Other people are free to make the case for other directions of research. There’s value in multiple approaches. Nobody is wedded to string theory for its own sake. If something demonstrably better or more promising is presented as an alternative, lots of people will work on it and help it develop further, and it may well strengthen into the dominant approach to finding the answers we seek about nature. This is the way it has always been in research. We just want to know what works. With regards to those who don’t like string theory, make overly strong (and sometimes just plain wrong) public statements about and against research in that area, you’ve read my writing here and the writing of others here and elsewhere on why science simply does not and has not ever worked that way. Here is a comment from UCSB’s Mark Srednicki earlier today on just this point (follow the link for the full comment:
We see that the big issue for Brian, and for just about all scientists (though with the apparent exceptions of Lee Smolin and Peter Woit), is what is TRUE. Not what corresponds to some philosophy of what science is or is not. Lee writes that the landscape must be rejected because â€œit would mean the end of our fieldâ€ (page 165). It should be obvious that this is not the basis that is traditionally used for accepting or rejecting a theory! Peterâ€™s (essentially the same) argument that string theory must be rejected because (at the moment) it does not appear to be sufficiently predictive (for Peter) is also irrelevant to the question of whether or not string theory is TRUE.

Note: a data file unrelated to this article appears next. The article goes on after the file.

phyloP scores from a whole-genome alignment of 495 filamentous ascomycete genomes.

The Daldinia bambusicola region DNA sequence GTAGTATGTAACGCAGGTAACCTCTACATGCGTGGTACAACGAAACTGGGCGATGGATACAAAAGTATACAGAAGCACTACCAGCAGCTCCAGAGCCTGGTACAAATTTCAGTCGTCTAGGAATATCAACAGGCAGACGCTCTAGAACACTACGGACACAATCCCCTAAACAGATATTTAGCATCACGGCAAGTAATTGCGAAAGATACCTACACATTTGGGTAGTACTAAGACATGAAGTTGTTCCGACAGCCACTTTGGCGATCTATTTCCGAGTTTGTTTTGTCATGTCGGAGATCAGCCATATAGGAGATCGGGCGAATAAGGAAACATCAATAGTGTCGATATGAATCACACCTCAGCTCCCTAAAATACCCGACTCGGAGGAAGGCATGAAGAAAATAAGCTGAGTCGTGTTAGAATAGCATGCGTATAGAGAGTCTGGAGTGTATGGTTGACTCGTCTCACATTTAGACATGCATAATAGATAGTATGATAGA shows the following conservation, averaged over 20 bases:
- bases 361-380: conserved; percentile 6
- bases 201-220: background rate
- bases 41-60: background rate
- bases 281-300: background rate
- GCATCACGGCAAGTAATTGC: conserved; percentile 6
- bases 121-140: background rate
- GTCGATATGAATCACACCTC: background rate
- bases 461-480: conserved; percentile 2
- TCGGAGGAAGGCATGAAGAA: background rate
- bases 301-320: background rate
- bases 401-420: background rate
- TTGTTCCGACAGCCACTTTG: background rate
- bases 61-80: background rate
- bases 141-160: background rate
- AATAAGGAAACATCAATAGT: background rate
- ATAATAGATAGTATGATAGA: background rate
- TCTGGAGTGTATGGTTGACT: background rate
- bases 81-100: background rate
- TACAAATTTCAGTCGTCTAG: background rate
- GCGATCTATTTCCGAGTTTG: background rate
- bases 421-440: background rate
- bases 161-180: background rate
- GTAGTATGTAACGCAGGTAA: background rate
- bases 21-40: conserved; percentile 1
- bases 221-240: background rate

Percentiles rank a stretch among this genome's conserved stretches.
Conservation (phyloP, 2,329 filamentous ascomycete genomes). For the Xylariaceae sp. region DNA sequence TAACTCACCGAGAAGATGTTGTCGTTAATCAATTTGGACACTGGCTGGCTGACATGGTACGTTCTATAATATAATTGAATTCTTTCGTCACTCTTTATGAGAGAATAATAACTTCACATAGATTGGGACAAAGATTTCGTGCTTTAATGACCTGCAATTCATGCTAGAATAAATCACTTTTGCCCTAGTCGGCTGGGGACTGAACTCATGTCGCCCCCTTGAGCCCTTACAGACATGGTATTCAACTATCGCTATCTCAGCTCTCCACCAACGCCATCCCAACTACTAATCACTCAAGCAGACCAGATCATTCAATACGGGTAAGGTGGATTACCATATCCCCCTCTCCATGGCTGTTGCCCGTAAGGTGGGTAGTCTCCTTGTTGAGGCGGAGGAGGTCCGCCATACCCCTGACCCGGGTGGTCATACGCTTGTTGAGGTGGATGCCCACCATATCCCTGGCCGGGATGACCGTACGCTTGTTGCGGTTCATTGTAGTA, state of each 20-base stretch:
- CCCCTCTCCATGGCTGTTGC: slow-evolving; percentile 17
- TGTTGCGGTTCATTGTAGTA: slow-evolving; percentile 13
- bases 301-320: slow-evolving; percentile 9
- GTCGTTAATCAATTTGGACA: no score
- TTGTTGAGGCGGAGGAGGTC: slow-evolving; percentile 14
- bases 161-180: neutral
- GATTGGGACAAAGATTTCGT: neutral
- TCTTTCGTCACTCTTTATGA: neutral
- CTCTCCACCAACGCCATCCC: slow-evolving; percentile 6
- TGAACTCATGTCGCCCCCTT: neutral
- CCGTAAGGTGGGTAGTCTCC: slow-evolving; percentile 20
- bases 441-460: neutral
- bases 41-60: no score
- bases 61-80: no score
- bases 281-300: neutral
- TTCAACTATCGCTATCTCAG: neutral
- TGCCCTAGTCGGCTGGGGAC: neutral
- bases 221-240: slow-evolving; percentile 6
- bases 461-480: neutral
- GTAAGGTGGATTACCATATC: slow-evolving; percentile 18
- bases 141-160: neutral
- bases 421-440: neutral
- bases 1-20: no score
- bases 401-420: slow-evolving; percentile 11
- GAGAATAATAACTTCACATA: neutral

Well, I’ll let you read the article, but will end with one of the questions and its answer, which echoes things I keep saying here. Before I quote it, I’d like to say one more thing. I’ve found that different people have different takes on what it means to have a “theory of everything”. There is a popular idea (perhaps the most common) that this somehow means that this theory will describe (at least in principle) all known basic physical phenomena (constituents and their interactions, if you like) once and for all. Others mean something less ambitious, a theory that consistently describes the four fundamental forces and the things that interact with them, achieving a unification of all the forces and phenomena that we currently understand. I personally think that the first idea of a theory of everything is rather naive, and my personal hunch (and bias from what I’ve learned about the history of science) is that there is simply no such thing. There’ll always be new layers, new questions we simply have not even thought of. I find it hard to believe that it is possible to write something down that can answer all questions, about everything, for all time. (I think I’ve said this at greater length in a comment elsewhere, but I can’t find it, so I will update later with a link to it, perhaps.)